Gould and other Baltimoreans had a litany of candidates from which to choose in what polling suggested would be a close race. About two dozen Democrats are running for mayor of deep-blue Baltimore.

Miller made a statement shortly after the first election returns from mail-in ballots were posted with her receiving the third-highest amount of those votes.

“These preliminary results are just that, with perhaps a third of ballots not counted yet. We’ll be eagerly watching as the remaining ballots are counted — and we’re prepared for all outcomes," Miller said.

At the former Northwestern High School, now the home of Cross Country Elementary/Middle School, elementary school teacher Toni Grimes and her husband, Gerald, reached different conclusions about who was best to lead Baltimore through such trying times.


Toni Grimes voted for Dixon, in part because she remembered how during a 1991 debate at City Hall on redistricting, Dixon caused a stir when she took off one of her shoes, held it up and told white City Council members: “Now the shoe is on the other foot.”

Dixon was among a wave of black politicians to rise to power in Baltimore in the 1980s, eventually making the City Council majority-black in the 1990s. She remains a popular figure with many black voters, who make up her base of support.

Dixon has baggage, Grimes conceded, given the former mayor’s ouster from office in 2010 after she was convicted of misappropriating gift cards intended for the poor. But “she doesn’t hide it,” Grimes said, and she sees Dixon as a “known quantity" and the right candidate to address the city’s problems.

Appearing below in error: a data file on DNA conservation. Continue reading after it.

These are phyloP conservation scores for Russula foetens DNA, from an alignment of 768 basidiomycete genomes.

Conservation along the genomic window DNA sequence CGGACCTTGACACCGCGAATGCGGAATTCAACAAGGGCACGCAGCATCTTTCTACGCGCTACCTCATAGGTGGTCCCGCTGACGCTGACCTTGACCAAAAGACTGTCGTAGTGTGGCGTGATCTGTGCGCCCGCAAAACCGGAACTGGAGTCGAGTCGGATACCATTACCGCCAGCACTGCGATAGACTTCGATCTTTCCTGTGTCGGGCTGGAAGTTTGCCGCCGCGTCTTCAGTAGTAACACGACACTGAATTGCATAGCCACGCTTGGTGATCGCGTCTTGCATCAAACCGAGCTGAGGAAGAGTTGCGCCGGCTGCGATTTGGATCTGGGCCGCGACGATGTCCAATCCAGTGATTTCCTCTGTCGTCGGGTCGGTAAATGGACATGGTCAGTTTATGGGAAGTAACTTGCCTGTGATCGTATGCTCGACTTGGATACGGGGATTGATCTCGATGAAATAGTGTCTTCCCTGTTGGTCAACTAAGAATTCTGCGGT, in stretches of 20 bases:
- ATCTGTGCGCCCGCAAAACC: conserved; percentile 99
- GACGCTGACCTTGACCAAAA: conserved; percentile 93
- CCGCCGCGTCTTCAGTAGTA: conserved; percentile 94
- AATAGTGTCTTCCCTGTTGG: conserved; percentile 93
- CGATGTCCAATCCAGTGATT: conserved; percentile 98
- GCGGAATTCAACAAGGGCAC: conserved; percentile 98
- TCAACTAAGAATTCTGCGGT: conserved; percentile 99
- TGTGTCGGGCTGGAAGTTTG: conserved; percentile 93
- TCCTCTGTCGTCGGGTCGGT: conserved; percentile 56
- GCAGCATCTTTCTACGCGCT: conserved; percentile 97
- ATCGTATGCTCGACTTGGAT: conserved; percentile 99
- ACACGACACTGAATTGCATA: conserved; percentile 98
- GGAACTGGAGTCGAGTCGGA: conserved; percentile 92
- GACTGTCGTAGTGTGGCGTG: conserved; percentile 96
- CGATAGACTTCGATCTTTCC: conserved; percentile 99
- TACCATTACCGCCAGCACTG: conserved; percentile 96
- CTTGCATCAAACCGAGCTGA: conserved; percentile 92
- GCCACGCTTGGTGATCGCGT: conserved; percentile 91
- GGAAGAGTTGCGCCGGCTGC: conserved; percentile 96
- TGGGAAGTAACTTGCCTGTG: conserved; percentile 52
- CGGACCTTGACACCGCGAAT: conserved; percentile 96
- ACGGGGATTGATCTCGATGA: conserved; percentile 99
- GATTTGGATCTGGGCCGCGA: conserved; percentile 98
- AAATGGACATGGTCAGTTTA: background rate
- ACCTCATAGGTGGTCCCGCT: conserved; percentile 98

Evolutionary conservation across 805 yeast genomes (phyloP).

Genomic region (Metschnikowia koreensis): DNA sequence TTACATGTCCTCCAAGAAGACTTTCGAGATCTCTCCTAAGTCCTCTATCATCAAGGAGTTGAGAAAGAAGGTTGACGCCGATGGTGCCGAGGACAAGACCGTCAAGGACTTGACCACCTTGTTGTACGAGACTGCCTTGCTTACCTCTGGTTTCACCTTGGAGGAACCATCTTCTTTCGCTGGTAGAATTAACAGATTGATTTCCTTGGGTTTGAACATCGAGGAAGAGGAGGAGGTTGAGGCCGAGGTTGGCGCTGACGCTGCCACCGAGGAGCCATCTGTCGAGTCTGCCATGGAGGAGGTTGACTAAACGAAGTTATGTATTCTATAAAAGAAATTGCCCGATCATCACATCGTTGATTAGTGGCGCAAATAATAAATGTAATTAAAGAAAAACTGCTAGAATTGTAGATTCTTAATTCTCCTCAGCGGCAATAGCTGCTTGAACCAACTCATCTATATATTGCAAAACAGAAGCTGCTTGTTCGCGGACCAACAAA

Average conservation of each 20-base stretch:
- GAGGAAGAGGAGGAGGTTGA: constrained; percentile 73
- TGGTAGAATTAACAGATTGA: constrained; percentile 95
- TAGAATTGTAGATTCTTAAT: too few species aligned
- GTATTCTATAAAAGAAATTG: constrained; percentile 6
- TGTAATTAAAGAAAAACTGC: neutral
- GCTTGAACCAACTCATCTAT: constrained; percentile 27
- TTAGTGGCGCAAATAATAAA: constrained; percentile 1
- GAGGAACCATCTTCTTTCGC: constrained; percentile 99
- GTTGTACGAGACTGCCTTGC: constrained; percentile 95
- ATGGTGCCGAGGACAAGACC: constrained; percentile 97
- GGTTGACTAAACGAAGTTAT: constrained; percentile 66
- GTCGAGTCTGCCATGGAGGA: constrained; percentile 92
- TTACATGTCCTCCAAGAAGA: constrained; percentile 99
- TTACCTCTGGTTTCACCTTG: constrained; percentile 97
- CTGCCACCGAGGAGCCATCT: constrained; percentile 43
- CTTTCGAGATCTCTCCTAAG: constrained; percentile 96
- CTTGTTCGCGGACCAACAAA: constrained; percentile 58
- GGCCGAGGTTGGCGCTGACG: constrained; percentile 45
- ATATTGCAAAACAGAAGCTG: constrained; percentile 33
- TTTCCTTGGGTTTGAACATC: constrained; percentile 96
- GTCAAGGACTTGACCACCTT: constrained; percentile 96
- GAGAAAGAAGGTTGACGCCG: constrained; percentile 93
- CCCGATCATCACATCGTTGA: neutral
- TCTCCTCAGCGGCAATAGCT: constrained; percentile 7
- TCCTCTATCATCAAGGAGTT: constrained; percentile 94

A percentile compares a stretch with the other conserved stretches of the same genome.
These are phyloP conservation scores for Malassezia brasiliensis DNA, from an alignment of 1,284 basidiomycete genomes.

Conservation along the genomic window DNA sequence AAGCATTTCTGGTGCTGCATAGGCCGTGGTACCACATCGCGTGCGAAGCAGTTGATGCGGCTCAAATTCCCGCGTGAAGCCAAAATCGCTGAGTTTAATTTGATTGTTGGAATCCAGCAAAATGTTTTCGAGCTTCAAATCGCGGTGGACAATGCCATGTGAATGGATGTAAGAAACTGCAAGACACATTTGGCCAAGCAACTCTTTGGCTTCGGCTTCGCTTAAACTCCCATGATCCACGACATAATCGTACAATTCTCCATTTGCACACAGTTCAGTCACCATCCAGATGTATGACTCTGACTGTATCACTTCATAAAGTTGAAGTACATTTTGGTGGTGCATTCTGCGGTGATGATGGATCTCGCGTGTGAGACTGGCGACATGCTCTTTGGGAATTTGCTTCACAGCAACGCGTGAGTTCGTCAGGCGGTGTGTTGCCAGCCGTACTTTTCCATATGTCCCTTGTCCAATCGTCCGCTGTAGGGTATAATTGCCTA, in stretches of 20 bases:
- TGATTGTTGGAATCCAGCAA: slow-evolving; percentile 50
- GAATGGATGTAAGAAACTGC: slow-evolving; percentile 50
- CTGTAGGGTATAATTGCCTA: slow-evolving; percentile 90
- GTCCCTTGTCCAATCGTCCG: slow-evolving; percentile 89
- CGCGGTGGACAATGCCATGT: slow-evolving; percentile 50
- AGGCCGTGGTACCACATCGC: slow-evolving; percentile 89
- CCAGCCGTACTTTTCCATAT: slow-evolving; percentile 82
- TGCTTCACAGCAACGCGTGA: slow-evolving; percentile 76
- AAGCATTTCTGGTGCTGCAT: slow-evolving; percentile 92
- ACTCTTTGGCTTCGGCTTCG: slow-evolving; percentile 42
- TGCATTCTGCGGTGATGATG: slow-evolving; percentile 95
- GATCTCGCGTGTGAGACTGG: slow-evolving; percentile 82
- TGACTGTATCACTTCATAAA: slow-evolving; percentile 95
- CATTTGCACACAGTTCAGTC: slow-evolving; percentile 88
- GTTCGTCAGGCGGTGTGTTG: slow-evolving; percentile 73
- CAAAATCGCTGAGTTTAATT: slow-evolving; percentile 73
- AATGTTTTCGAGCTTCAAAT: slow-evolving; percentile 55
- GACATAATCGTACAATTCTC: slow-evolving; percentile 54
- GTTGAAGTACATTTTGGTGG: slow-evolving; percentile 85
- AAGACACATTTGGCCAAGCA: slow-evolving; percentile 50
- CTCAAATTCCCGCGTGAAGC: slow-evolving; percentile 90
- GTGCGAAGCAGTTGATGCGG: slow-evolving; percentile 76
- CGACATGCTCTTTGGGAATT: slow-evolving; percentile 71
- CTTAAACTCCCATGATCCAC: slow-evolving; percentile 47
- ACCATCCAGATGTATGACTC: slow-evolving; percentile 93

Gerald Grimes voted for Vignarajah, a man he has met and whom he sees as “pretty passionate, pretty for real,” someone with the administrative abilities to implement “fresh ideas.” Vignarajah released detailed policy plans and ran a campaign focused on driving down crime.

Baltimore is facing a historic set of challenges. The city has suffered from more than 300 homicides a year for five years in a row, and lost one-third of its population since World War II. Meanwhile, more than 200 Baltimoreans have died from COVID-19, the disease caused by the novel coronavirus that has prompted business shutdowns and widespread unemployment.

And this week, the city once again broke out into protests, this time over the killing of Floyd, an unarmed black man, while in police custody. It was five years ago that Freddie Gray died from injuries sustained in Baltimore police custody, prompting days of unrest.


Nicole Ross, 37, who works in clinical support at the Baltimore Convention Center field hospital for patients recovering from COVID-19, said she came to the polls because of the “drastic need” to reduce crime. That convinced her to support Smith, who lost a brother to gun violence. "His fight is different; he can sympathize with those mothers who are crying over the loss of their children,” she said.